Here is the promised second excerpt from ‘The Dagger of Dresnia’, book one of The Talismans by Satima Flavell.
Beverak leaned into the charge, sword drawn, wind rushing in his ears. The earth reverberated with thousands of hooves, the air thickened with yells and screams. Arrows rained down around him. One caught him in the shoulder, knocking him back in the saddle, but it failed to penetrate. He brushed it off his mail and it fell harmlessly to the ground.
Closer, ever closer they rode, toward the bristling line of archers. The archers broke and ran, firing a final volley over their shoulders. Their departure revealed a wall of shields, sheltering behind a line of pikes stuck into the earth like a row of old men’s rotten teeth. A horse bolted past Beverak, making for a gap between the pikes. It missed and impaled itself, went down screaming. The rider flew into the wall of shields. It opened briefly, swallowed him whole. Another horse stumbled into a pitfall, and rolled on its rider. Both were trampled by the oncoming charge.
Around him, horses reared, baulking at the bristling pikes. He whispered into his own mount’s ear, and it hurtled forward, unfazed by the wall of shields and pikes. The wall broke. Men scattered and ran.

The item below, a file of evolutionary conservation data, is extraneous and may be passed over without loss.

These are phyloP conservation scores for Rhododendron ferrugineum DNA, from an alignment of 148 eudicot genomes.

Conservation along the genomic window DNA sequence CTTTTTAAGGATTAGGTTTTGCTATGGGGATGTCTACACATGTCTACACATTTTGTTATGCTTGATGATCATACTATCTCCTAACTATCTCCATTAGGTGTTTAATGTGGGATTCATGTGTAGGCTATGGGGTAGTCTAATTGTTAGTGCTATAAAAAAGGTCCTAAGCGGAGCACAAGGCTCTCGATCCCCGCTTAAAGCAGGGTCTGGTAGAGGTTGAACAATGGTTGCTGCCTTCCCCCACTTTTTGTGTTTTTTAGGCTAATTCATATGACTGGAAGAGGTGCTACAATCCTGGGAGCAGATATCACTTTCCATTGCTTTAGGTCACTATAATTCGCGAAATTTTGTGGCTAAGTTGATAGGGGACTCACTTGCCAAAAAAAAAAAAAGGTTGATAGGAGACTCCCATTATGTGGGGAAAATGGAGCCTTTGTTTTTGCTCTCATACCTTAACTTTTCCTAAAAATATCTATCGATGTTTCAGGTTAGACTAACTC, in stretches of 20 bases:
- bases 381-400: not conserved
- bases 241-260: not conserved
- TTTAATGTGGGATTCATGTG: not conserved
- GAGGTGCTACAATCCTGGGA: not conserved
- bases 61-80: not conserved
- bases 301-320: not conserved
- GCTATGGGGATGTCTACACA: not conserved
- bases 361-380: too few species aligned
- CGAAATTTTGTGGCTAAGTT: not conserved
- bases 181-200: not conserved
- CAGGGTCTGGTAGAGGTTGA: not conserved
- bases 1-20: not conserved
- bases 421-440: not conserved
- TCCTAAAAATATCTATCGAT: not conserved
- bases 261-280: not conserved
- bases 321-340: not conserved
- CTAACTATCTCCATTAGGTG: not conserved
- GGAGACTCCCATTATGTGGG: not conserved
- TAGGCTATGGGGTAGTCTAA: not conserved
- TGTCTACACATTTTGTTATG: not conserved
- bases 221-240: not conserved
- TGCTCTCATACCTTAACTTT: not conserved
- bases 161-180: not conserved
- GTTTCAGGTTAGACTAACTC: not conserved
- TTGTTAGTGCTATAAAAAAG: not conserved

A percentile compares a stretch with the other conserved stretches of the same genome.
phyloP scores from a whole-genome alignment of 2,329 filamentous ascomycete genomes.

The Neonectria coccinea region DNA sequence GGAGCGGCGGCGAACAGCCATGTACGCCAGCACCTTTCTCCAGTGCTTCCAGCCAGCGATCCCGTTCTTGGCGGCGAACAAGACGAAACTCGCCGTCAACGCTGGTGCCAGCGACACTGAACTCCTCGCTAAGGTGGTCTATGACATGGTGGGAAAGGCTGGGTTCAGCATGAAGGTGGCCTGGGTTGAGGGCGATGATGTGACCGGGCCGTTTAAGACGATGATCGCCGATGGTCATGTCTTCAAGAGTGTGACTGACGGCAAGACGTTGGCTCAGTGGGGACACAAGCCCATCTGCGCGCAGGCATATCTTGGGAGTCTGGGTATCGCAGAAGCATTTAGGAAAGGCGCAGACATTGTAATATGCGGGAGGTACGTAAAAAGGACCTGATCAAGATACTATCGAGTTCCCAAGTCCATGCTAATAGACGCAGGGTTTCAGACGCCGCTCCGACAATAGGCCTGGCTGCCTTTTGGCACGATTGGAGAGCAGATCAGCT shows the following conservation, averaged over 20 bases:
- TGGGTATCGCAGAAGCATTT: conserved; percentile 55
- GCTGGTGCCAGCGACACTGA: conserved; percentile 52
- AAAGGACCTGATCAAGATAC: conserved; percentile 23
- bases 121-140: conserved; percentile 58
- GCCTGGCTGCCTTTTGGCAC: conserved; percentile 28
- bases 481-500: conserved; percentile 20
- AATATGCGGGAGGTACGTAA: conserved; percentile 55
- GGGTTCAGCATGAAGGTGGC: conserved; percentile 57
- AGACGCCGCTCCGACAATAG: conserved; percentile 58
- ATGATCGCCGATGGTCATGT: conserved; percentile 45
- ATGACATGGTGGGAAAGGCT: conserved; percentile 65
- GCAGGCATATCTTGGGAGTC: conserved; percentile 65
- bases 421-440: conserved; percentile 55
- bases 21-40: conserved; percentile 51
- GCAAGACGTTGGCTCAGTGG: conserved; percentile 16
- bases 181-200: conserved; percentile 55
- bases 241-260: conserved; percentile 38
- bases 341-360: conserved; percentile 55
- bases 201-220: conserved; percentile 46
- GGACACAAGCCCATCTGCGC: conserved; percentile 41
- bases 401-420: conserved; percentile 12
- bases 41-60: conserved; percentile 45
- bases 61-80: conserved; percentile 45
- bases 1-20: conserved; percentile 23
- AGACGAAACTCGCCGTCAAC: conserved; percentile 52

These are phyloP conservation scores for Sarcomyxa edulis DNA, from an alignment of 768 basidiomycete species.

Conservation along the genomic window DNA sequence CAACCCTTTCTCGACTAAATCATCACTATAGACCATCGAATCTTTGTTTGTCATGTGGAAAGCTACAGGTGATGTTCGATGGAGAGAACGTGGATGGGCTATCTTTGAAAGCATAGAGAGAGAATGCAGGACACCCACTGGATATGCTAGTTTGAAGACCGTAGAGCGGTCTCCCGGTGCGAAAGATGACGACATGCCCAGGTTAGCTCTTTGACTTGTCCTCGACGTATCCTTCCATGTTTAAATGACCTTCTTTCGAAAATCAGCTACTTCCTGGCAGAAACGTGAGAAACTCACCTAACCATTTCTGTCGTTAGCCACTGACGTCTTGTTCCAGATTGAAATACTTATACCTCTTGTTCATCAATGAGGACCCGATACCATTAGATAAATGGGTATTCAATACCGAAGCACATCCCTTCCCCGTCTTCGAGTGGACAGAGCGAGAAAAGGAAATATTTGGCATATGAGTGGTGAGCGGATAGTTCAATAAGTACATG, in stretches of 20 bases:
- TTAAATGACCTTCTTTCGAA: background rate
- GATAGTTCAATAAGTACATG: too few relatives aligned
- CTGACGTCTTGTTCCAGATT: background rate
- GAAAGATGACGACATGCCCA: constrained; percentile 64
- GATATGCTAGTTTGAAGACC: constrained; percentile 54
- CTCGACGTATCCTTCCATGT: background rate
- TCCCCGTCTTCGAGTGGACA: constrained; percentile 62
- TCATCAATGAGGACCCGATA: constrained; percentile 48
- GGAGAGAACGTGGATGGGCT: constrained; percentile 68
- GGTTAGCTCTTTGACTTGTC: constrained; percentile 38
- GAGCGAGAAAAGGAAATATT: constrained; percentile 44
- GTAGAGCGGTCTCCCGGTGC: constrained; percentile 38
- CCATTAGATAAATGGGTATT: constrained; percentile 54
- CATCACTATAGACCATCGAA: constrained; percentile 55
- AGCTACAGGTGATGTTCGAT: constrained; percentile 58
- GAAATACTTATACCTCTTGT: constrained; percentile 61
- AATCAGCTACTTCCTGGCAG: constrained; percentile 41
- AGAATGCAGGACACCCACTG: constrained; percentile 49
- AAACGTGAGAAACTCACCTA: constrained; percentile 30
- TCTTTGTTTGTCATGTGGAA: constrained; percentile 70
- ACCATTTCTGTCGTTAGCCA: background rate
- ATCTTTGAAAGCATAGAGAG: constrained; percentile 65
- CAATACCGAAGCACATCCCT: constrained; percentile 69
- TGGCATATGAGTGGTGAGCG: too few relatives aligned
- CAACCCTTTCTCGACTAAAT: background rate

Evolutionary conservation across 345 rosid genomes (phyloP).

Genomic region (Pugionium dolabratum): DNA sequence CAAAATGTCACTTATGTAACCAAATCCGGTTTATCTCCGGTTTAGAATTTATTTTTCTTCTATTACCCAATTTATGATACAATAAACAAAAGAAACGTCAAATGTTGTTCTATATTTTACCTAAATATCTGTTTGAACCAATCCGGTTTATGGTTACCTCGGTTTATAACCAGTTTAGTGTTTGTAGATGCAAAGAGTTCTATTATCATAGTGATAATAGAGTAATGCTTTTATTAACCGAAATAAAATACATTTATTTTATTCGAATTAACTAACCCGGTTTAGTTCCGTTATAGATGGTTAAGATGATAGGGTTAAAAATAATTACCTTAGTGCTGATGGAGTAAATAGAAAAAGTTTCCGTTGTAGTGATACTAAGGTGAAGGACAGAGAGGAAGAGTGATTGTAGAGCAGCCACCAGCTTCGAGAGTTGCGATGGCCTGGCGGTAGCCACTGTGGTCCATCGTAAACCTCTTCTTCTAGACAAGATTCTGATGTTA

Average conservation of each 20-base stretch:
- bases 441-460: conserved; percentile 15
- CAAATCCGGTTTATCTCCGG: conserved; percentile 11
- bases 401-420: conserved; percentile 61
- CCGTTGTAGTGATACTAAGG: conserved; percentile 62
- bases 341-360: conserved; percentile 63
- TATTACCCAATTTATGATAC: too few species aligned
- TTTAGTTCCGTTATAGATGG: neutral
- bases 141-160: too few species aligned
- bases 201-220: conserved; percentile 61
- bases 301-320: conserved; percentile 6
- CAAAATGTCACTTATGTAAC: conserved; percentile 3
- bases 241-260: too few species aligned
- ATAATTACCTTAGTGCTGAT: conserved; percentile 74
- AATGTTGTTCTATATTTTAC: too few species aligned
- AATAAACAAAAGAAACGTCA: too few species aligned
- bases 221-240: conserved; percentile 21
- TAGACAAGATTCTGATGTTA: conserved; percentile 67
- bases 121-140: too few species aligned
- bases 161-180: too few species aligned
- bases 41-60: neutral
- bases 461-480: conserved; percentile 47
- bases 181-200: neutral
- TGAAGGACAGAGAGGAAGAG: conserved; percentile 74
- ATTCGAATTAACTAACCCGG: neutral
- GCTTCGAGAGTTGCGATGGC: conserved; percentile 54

Shields reformed in clusters around banners. Riders on the charge’s flanks fanned outward to attack from the sides.
Beverak pressed forward with the centre, slowing to meet sword with sword among the huddles of fighting men.
He hacked and slashed at man after man, some mounted, some on foot. A sword chopped at his horse’s neck. Beverak’s sword took off the hand that held it. He wheeled to meet a mounted opponent, but the man’s horse bucked and pitched the rider beneath the hooves of Beverak’s rearing mount. Mud and grass and blood sprayed up, and Beverak pressed on.
The day reduced to cut, thrust, kill, turn, over and over again. Ullavir’s voice of years before rang in his ears. Grip with your knees and try not to die.
Then Ullavir was beside him in truth, the standard bearer at his side. ‘Back off, sire,’ he hissed. ‘We want a live king, not a dead hero.’